Ruth B. Drown

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Ruth Beymer Drown (October 21, 1891 – March 13, 1965) was an American chiropractic and proponent of radionics.


Drown who operated in Los Angeles was influenced by the devices of Albert Abrams.[1] She invented radio devices which she claimed could cure any patient in the world, just from blood-sampling.[2][3]

Drown's devices were investigated by the American Medical Association in 1950 at the University of Chicago with unsatisfactory results.[4][5] Science writer Martin Gardner noted that "Drown was given blood specimens from ten patients. Her diagnoses of the first three were so erroneous that she did not even attempt the remaining seven."[6] The committee stated that the devices were quackery and concluded "her alleged successes rest solely on the noncritical attitude of her followers".[7]

Drown was investigated by the California State Bureau of Food and Drug Inspection and charged with grand theft in 1963. She died before the case came to trial.[8]


  • The Science and Philosophy of the Drown Radio Therapy (1938)
  • The Theory and Technique of the Drown Radio Therapy and Radio Vision Instruments (1939)
  • Wisdom From Atlantis (1946)


  1. ^ Barrett, Stephen; Knight, Gilda. (1978). The Health Robbers: How to Protect Your Money and Your Life. G. F. Stickley Company. p. 100. ISBN 978-0893130015 "Treatment by Remote Control Albert Abrams had many imitators, among them Ruth Drown, a Los Angeles chiropractor. One of her many nonsensical inventions was the Drown Radiotherapeutic Instrument."
  2. ^ Sladek, John Thomas. (1974). The New Apocrypha: A Guide to Strange Science and Occult Beliefs. Stein and Day. p. 267. ISBN 978-0586039748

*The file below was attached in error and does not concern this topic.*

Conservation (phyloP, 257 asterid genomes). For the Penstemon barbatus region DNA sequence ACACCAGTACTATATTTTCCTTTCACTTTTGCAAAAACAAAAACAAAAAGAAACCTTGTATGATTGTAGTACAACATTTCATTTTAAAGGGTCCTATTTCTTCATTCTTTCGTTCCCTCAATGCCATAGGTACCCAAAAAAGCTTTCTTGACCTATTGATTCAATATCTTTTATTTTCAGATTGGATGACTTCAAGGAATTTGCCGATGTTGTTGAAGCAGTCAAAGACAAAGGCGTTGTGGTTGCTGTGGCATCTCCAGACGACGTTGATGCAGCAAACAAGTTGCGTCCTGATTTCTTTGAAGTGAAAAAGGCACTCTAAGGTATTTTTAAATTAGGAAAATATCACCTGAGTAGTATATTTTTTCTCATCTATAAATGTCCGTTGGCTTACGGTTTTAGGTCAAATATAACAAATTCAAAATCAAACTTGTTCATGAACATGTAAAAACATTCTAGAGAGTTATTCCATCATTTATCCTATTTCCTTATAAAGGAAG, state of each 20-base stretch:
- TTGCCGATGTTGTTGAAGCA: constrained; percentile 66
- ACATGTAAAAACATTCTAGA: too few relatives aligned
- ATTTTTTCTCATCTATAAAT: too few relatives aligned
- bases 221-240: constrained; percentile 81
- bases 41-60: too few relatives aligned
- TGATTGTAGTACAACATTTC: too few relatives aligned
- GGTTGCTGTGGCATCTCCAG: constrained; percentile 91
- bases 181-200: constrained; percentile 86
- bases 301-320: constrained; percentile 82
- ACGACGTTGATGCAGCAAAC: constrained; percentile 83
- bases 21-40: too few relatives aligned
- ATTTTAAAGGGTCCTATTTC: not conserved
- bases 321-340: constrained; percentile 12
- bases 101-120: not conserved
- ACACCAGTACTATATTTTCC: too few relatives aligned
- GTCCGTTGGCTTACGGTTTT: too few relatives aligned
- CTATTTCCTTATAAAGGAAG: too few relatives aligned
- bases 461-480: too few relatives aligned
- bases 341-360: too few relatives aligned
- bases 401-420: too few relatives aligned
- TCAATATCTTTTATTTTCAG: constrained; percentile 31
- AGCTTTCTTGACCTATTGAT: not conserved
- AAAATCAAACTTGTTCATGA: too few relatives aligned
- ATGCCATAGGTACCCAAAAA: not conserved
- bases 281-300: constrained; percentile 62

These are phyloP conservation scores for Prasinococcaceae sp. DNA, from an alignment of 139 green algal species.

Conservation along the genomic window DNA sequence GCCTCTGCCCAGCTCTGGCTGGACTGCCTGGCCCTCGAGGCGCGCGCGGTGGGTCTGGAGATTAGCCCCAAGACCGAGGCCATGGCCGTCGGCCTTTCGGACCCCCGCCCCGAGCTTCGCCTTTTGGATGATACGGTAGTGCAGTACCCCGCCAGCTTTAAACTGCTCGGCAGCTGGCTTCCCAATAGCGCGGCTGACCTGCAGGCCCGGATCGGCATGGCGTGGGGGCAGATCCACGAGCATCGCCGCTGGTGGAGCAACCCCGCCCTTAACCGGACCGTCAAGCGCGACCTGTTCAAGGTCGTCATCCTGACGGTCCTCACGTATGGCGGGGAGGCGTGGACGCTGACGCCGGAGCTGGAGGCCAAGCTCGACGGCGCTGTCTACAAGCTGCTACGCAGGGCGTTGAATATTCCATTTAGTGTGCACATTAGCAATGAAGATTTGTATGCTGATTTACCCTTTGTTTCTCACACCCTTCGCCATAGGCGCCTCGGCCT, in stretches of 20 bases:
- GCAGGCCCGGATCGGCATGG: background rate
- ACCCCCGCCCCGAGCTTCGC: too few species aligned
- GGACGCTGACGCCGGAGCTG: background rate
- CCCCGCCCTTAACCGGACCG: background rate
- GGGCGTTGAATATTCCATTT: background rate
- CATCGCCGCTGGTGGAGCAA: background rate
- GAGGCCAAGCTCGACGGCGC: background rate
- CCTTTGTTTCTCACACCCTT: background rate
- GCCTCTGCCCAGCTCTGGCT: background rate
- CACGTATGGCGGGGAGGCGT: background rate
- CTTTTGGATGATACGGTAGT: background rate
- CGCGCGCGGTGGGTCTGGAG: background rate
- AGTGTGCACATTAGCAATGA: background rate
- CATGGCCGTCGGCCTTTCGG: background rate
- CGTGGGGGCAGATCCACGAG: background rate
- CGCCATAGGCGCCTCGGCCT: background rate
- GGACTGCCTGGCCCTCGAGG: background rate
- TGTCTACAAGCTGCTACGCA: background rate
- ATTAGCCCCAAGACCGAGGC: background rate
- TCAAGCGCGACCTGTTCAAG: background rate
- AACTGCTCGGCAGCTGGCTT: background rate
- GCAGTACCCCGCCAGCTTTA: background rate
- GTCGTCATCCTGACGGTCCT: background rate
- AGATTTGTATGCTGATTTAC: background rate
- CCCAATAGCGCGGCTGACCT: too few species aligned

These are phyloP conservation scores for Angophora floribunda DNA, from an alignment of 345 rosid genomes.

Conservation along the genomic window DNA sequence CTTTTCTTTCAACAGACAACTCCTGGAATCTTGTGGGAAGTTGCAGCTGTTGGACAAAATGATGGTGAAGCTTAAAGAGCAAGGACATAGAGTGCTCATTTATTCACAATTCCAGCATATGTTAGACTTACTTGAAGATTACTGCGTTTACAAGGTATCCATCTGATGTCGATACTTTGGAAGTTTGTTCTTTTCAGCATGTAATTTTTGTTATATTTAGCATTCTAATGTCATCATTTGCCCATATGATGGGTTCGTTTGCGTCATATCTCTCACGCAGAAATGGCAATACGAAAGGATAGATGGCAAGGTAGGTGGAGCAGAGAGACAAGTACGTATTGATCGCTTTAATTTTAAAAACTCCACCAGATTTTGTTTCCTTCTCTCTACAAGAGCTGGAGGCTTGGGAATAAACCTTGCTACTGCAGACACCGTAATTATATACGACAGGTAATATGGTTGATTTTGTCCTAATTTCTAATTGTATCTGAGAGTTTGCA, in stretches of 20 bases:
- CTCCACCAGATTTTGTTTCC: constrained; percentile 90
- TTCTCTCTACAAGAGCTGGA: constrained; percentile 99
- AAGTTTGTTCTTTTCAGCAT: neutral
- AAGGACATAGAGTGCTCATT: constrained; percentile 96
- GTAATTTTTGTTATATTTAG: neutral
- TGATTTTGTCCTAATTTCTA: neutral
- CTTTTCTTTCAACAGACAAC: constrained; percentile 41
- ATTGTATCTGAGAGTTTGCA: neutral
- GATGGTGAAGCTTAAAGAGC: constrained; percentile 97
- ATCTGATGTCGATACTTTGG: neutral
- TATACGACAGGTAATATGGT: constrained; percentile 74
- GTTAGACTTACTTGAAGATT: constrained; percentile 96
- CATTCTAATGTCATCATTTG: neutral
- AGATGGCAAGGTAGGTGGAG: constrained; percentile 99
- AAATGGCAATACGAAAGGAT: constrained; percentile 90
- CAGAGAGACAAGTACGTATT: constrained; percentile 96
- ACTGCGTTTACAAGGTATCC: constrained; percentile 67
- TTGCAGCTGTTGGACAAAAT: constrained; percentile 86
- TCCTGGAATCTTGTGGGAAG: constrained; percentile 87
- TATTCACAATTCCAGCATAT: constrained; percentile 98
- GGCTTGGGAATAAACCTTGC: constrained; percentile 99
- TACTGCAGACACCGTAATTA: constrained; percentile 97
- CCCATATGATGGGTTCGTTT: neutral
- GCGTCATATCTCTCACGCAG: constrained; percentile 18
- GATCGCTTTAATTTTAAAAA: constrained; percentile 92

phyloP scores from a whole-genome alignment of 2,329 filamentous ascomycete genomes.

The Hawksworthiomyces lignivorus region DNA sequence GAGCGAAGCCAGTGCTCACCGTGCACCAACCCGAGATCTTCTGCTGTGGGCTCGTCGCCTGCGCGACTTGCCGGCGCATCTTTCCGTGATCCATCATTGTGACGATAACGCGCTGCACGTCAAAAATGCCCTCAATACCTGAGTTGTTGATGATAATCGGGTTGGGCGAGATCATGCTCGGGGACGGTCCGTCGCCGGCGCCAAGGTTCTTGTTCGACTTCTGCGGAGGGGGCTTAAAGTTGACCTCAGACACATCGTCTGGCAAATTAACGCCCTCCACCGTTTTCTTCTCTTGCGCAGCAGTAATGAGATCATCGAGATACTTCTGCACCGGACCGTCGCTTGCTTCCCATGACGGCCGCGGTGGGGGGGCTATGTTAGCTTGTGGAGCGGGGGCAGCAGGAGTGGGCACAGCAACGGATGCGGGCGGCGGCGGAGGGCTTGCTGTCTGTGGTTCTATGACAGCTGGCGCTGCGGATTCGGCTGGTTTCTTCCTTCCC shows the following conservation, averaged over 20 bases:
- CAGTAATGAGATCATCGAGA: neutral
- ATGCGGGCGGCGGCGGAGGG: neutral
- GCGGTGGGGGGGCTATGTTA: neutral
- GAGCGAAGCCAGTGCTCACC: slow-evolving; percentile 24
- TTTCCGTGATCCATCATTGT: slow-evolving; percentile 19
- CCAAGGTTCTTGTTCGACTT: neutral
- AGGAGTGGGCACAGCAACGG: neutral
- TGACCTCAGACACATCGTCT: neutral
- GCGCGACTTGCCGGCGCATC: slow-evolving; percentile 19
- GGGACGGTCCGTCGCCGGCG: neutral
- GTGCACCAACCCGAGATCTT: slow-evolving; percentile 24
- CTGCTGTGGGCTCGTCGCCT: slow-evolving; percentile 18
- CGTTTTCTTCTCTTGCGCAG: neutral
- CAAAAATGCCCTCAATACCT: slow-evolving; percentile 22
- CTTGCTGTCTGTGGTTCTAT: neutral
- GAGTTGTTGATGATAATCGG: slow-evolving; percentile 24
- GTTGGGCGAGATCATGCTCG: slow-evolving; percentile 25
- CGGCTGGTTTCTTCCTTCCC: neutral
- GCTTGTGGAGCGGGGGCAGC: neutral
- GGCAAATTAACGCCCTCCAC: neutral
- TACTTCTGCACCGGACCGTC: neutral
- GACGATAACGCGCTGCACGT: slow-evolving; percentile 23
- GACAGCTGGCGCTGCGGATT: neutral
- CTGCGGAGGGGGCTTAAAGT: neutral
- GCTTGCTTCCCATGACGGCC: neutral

3. ^ Swan, Jonathan. (2003). Quack Magic: The Dubious History of Health Fads and Cures. Ebury Press. p. 187. ISBN 978-0091888091 "Ruth Drown claimed she could diagnose and treat disease with her patent devices, Drown Radio Therapy and Drown Radio Vision Instruments (also known as 'Homo-Vibra Ray Instruments). These devices were similar to those of Abrams. They tuned in to the 'vibrations' of the body, and could locate and could locate and identify not only disease, but gauge blood pressure, examine urine and sample the temperature of the patient. When her devices and technique were put to independent test, however, she failed spectacularly. She was unable to diagnose any illnesses accurately from provided blood samples of patients."
  4. ^ Jameson, Eric. (1961). The Natural History of Quackery. Charles C. Thomas Publisher. p. 213
  5. ^ Williams, William F. (2000). Encyclopedia of Pseudoscience: From Alien Abductions to Zone Therapy. Facts on File Inc. p. 37. ISBN 1-57958-207-9
  6. ^ Gardner, Martin. (2012 edition, originally published in 1957). Fads and Fallacies in the Name of Science. Dover Publications. p. 209 ISBN 0-486-20394-8
  7. ^ Planer, Felix E. (1988). Superstition. Prometheus Books. p. 271. ISBN 0-304-30691-6
  8. ^ "The Medical Messiahs". Quackwatch.

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